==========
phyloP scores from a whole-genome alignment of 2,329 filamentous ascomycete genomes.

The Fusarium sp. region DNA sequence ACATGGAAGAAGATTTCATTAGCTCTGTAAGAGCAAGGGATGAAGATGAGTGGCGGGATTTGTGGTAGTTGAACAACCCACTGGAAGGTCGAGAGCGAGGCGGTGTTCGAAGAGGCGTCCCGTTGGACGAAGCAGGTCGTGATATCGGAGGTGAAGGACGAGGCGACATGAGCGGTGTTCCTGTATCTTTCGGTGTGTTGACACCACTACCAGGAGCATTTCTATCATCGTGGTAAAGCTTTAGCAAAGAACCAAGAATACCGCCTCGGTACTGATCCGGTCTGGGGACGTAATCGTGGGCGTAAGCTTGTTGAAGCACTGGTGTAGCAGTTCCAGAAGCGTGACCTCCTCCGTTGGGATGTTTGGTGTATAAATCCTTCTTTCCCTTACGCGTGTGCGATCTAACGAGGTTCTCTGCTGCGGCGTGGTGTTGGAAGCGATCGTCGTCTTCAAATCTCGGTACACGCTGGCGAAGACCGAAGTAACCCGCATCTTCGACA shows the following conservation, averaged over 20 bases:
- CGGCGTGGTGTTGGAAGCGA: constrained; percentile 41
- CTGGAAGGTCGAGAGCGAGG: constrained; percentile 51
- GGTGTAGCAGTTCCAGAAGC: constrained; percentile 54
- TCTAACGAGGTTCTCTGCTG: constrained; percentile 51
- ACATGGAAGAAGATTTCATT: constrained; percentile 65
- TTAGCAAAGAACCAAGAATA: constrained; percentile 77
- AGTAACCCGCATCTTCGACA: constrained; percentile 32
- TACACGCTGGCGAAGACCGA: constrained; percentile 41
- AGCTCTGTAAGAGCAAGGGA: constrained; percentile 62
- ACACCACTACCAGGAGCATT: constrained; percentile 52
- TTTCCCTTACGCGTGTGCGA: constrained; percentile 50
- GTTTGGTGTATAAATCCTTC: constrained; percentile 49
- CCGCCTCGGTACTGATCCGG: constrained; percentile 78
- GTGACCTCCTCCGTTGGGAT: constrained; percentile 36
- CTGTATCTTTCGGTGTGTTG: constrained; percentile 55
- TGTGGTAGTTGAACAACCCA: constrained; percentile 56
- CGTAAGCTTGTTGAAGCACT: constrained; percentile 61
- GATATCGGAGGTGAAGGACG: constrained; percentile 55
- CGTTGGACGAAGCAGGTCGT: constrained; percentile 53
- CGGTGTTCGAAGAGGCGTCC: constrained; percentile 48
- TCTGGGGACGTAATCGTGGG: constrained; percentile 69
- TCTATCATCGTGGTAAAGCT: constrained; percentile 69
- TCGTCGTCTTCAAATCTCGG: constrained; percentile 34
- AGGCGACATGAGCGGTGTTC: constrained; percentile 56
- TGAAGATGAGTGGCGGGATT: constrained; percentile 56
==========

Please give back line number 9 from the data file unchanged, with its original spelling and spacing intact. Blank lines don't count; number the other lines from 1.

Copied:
- AGTAACCCGCATCTTCGACA: constrained; percentile 32